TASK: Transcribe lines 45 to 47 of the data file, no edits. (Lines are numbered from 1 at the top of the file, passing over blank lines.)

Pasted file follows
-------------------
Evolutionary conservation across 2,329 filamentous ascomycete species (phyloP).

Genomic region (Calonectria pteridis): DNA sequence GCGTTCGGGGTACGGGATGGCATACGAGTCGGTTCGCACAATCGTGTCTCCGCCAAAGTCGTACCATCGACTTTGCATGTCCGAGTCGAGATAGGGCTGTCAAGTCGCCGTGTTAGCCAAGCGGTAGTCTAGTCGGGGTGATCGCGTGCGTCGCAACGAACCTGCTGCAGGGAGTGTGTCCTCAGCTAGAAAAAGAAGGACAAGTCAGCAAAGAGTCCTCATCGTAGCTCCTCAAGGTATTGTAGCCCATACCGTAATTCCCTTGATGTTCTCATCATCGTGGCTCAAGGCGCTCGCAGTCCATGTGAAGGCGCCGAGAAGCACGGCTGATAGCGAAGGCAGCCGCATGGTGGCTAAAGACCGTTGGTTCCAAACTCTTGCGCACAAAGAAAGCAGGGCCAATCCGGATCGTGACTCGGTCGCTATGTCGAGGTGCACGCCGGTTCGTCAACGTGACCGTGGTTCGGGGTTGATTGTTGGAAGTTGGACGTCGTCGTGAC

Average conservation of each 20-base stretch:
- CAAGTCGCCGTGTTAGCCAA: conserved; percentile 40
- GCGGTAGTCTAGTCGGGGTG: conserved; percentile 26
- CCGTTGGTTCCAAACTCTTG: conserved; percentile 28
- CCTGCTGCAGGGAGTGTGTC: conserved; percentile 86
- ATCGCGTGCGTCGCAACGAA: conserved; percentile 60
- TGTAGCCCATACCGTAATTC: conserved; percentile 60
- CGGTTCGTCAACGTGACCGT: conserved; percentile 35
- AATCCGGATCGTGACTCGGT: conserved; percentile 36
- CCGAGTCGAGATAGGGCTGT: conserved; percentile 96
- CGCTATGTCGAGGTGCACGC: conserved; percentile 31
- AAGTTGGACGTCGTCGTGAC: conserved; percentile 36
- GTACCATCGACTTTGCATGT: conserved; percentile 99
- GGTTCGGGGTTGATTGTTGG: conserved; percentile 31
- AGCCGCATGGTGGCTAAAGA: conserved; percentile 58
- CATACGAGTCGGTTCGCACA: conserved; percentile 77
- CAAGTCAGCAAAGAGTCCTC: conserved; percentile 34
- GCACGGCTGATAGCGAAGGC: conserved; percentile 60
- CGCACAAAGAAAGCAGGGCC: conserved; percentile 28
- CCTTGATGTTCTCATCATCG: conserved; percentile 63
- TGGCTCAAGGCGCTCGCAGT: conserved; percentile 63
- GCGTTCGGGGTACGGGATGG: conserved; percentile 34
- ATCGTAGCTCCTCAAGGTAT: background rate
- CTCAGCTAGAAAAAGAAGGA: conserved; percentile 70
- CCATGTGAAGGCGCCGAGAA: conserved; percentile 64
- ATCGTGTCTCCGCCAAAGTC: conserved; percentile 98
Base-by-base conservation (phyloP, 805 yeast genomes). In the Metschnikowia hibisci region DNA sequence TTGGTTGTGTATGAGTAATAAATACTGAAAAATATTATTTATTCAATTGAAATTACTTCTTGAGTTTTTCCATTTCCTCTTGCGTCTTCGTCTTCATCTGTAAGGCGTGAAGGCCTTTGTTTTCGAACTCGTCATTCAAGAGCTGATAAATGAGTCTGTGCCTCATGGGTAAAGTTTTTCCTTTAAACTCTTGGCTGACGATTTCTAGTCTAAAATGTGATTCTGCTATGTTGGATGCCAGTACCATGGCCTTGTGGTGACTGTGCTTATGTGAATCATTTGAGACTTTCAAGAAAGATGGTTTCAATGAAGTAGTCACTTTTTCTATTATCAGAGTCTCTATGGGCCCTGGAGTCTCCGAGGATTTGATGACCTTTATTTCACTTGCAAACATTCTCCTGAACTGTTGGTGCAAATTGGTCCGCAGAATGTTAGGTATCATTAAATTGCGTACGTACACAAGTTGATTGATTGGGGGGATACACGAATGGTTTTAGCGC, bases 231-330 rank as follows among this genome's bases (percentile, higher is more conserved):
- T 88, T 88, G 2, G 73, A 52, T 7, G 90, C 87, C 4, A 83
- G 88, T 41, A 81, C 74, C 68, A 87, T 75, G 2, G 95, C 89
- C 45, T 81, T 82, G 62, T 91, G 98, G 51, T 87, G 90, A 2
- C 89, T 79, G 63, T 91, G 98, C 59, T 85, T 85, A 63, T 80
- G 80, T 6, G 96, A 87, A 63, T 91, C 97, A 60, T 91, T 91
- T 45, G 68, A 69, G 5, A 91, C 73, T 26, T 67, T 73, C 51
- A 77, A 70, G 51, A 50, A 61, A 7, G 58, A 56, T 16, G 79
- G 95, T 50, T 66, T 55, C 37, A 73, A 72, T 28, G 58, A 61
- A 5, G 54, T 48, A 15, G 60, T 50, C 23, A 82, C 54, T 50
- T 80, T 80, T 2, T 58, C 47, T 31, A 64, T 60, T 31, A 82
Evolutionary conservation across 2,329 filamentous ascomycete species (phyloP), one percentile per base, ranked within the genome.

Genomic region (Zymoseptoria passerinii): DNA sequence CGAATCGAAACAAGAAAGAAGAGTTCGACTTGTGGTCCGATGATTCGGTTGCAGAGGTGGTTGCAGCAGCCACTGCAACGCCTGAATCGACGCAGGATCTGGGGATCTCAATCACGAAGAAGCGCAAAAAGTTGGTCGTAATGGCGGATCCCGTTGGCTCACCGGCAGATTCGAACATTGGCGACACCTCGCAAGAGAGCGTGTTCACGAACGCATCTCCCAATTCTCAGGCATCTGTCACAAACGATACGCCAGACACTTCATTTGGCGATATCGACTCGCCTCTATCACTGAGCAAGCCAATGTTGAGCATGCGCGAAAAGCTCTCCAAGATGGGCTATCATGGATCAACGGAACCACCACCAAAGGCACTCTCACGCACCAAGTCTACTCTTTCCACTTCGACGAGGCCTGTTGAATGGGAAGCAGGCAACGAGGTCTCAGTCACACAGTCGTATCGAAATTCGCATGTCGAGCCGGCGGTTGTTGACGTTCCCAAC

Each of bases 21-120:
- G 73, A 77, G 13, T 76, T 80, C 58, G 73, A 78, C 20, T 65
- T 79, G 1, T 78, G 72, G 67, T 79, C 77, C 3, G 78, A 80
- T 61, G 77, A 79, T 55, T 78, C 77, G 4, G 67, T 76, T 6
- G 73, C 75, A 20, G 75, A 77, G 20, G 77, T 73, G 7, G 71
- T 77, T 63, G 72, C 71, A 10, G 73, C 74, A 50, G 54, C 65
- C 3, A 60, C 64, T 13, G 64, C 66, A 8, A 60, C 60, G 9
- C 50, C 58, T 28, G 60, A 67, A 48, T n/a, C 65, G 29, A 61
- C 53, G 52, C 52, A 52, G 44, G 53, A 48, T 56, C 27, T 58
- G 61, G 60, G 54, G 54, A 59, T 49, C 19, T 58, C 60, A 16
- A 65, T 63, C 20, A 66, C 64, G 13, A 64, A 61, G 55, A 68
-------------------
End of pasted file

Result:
- T 61, G 77, A 79, T 55, T 78, C 77, G 4, G 67, T 76, T 6
- G 73, C 75, A 20, G 75, A 77, G 20, G 77, T 73, G 7, G 71
- T 77, T 63, G 72, C 71, A 10, G 73, C 74, A 50, G 54, C 65